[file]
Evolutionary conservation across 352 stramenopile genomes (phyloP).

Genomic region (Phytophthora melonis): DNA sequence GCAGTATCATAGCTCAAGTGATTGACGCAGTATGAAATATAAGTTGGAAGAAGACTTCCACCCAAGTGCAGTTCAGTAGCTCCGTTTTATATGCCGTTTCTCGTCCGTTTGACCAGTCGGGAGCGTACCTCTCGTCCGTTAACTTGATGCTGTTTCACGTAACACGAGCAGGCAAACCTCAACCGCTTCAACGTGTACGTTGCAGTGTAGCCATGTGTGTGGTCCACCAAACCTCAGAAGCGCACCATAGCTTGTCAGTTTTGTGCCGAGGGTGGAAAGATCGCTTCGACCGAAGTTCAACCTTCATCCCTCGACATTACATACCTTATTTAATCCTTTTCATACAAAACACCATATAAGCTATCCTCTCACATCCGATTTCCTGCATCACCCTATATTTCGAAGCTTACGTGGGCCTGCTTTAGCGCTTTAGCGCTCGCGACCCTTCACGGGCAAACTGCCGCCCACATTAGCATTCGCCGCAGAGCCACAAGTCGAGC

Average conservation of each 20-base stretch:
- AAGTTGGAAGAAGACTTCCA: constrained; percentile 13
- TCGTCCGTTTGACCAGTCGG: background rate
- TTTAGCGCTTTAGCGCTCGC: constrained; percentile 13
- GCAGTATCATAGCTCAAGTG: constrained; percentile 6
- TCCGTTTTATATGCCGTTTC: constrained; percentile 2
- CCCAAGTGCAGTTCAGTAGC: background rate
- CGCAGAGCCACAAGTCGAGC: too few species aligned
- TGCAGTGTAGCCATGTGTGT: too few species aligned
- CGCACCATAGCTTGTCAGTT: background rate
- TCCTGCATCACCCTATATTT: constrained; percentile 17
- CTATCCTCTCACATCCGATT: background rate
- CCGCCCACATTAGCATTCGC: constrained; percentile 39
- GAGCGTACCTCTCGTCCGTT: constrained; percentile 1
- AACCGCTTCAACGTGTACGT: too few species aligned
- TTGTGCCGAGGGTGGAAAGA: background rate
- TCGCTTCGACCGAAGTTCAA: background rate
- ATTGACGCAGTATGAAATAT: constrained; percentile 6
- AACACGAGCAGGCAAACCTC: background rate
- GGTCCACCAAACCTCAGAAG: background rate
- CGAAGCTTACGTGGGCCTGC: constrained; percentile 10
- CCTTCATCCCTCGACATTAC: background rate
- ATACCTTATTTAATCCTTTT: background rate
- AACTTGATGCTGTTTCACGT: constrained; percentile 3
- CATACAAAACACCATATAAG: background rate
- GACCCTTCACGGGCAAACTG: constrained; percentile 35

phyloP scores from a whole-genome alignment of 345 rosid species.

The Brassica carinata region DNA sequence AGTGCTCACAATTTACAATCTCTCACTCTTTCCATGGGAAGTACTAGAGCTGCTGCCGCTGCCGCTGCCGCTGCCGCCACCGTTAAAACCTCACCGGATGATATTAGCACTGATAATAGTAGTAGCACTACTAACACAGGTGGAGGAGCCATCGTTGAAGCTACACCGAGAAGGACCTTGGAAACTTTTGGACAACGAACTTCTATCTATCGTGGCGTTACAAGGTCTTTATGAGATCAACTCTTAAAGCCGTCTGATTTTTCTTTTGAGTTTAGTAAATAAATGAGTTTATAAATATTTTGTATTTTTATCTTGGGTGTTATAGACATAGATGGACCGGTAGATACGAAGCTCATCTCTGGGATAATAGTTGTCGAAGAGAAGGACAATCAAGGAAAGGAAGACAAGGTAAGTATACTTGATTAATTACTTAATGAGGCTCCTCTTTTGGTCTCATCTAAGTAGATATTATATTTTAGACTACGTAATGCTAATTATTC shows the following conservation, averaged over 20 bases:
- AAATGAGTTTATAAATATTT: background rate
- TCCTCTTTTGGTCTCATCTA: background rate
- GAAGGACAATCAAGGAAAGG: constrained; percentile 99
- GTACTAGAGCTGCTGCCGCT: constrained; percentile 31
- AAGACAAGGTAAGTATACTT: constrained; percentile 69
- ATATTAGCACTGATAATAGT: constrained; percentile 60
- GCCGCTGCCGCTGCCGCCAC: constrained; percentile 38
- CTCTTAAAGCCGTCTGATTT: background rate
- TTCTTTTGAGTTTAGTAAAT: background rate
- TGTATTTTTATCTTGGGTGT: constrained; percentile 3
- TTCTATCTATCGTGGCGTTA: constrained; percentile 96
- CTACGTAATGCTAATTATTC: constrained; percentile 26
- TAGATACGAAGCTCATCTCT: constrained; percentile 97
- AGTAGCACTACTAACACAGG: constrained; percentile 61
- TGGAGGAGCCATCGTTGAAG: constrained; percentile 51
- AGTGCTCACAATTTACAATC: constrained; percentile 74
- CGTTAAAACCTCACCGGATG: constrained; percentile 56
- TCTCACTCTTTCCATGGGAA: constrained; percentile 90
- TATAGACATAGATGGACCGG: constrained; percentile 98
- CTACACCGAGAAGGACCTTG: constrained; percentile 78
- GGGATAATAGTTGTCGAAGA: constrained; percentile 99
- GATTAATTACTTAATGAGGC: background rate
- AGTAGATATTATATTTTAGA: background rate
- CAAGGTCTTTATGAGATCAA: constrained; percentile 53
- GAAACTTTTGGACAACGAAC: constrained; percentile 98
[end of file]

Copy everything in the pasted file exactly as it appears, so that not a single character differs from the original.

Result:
Evolutionary conservation across 352 stramenopile genomes (phyloP).

Genomic region (Phytophthora melonis): DNA sequence GCAGTATCATAGCTCAAGTGATTGACGCAGTATGAAATATAAGTTGGAAGAAGACTTCCACCCAAGTGCAGTTCAGTAGCTCCGTTTTATATGCCGTTTCTCGTCCGTTTGACCAGTCGGGAGCGTACCTCTCGTCCGTTAACTTGATGCTGTTTCACGTAACACGAGCAGGCAAACCTCAACCGCTTCAACGTGTACGTTGCAGTGTAGCCATGTGTGTGGTCCACCAAACCTCAGAAGCGCACCATAGCTTGTCAGTTTTGTGCCGAGGGTGGAAAGATCGCTTCGACCGAAGTTCAACCTTCATCCCTCGACATTACATACCTTATTTAATCCTTTTCATACAAAACACCATATAAGCTATCCTCTCACATCCGATTTCCTGCATCACCCTATATTTCGAAGCTTACGTGGGCCTGCTTTAGCGCTTTAGCGCTCGCGACCCTTCACGGGCAAACTGCCGCCCACATTAGCATTCGCCGCAGAGCCACAAGTCGAGC

Average conservation of each 20-base stretch:
- AAGTTGGAAGAAGACTTCCA: constrained; percentile 13
- TCGTCCGTTTGACCAGTCGG: background rate
- TTTAGCGCTTTAGCGCTCGC: constrained; percentile 13
- GCAGTATCATAGCTCAAGTG: constrained; percentile 6
- TCCGTTTTATATGCCGTTTC: constrained; percentile 2
- CCCAAGTGCAGTTCAGTAGC: background rate
- CGCAGAGCCACAAGTCGAGC: too few species aligned
- TGCAGTGTAGCCATGTGTGT: too few species aligned
- CGCACCATAGCTTGTCAGTT: background rate
- TCCTGCATCACCCTATATTT: constrained; percentile 17
- CTATCCTCTCACATCCGATT: background rate
- CCGCCCACATTAGCATTCGC: constrained; percentile 39
- GAGCGTACCTCTCGTCCGTT: constrained; percentile 1
- AACCGCTTCAACGTGTACGT: too few species aligned
- TTGTGCCGAGGGTGGAAAGA: background rate
- TCGCTTCGACCGAAGTTCAA: background rate
- ATTGACGCAGTATGAAATAT: constrained; percentile 6
- AACACGAGCAGGCAAACCTC: background rate
- GGTCCACCAAACCTCAGAAG: background rate
- CGAAGCTTACGTGGGCCTGC: constrained; percentile 10
- CCTTCATCCCTCGACATTAC: background rate
- ATACCTTATTTAATCCTTTT: background rate
- AACTTGATGCTGTTTCACGT: constrained; percentile 3
- CATACAAAACACCATATAAG: background rate
- GACCCTTCACGGGCAAACTG: constrained; percentile 35

phyloP scores from a whole-genome alignment of 345 rosid species.

The Brassica carinata region DNA sequence AGTGCTCACAATTTACAATCTCTCACTCTTTCCATGGGAAGTACTAGAGCTGCTGCCGCTGCCGCTGCCGCTGCCGCCACCGTTAAAACCTCACCGGATGATATTAGCACTGATAATAGTAGTAGCACTACTAACACAGGTGGAGGAGCCATCGTTGAAGCTACACCGAGAAGGACCTTGGAAACTTTTGGACAACGAACTTCTATCTATCGTGGCGTTACAAGGTCTTTATGAGATCAACTCTTAAAGCCGTCTGATTTTTCTTTTGAGTTTAGTAAATAAATGAGTTTATAAATATTTTGTATTTTTATCTTGGGTGTTATAGACATAGATGGACCGGTAGATACGAAGCTCATCTCTGGGATAATAGTTGTCGAAGAGAAGGACAATCAAGGAAAGGAAGACAAGGTAAGTATACTTGATTAATTACTTAATGAGGCTCCTCTTTTGGTCTCATCTAAGTAGATATTATATTTTAGACTACGTAATGCTAATTATTC shows the following conservation, averaged over 20 bases:
- AAATGAGTTTATAAATATTT: background rate
- TCCTCTTTTGGTCTCATCTA: background rate
- GAAGGACAATCAAGGAAAGG: constrained; percentile 99
- GTACTAGAGCTGCTGCCGCT: constrained; percentile 31
- AAGACAAGGTAAGTATACTT: constrained; percentile 69
- ATATTAGCACTGATAATAGT: constrained; percentile 60
- GCCGCTGCCGCTGCCGCCAC: constrained; percentile 38
- CTCTTAAAGCCGTCTGATTT: background rate
- TTCTTTTGAGTTTAGTAAAT: background rate
- TGTATTTTTATCTTGGGTGT: constrained; percentile 3
- TTCTATCTATCGTGGCGTTA: constrained; percentile 96
- CTACGTAATGCTAATTATTC: constrained; percentile 26
- TAGATACGAAGCTCATCTCT: constrained; percentile 97
- AGTAGCACTACTAACACAGG: constrained; percentile 61
- TGGAGGAGCCATCGTTGAAG: constrained; percentile 51
- AGTGCTCACAATTTACAATC: constrained; percentile 74
- CGTTAAAACCTCACCGGATG: constrained; percentile 56
- TCTCACTCTTTCCATGGGAA: constrained; percentile 90
- TATAGACATAGATGGACCGG: constrained; percentile 98
- CTACACCGAGAAGGACCTTG: constrained; percentile 78
- GGGATAATAGTTGTCGAAGA: constrained; percentile 99
- GATTAATTACTTAATGAGGC: background rate
- AGTAGATATTATATTTTAGA: background rate
- CAAGGTCTTTATGAGATCAA: constrained; percentile 53
- GAAACTTTTGGACAACGAAC: constrained; percentile 98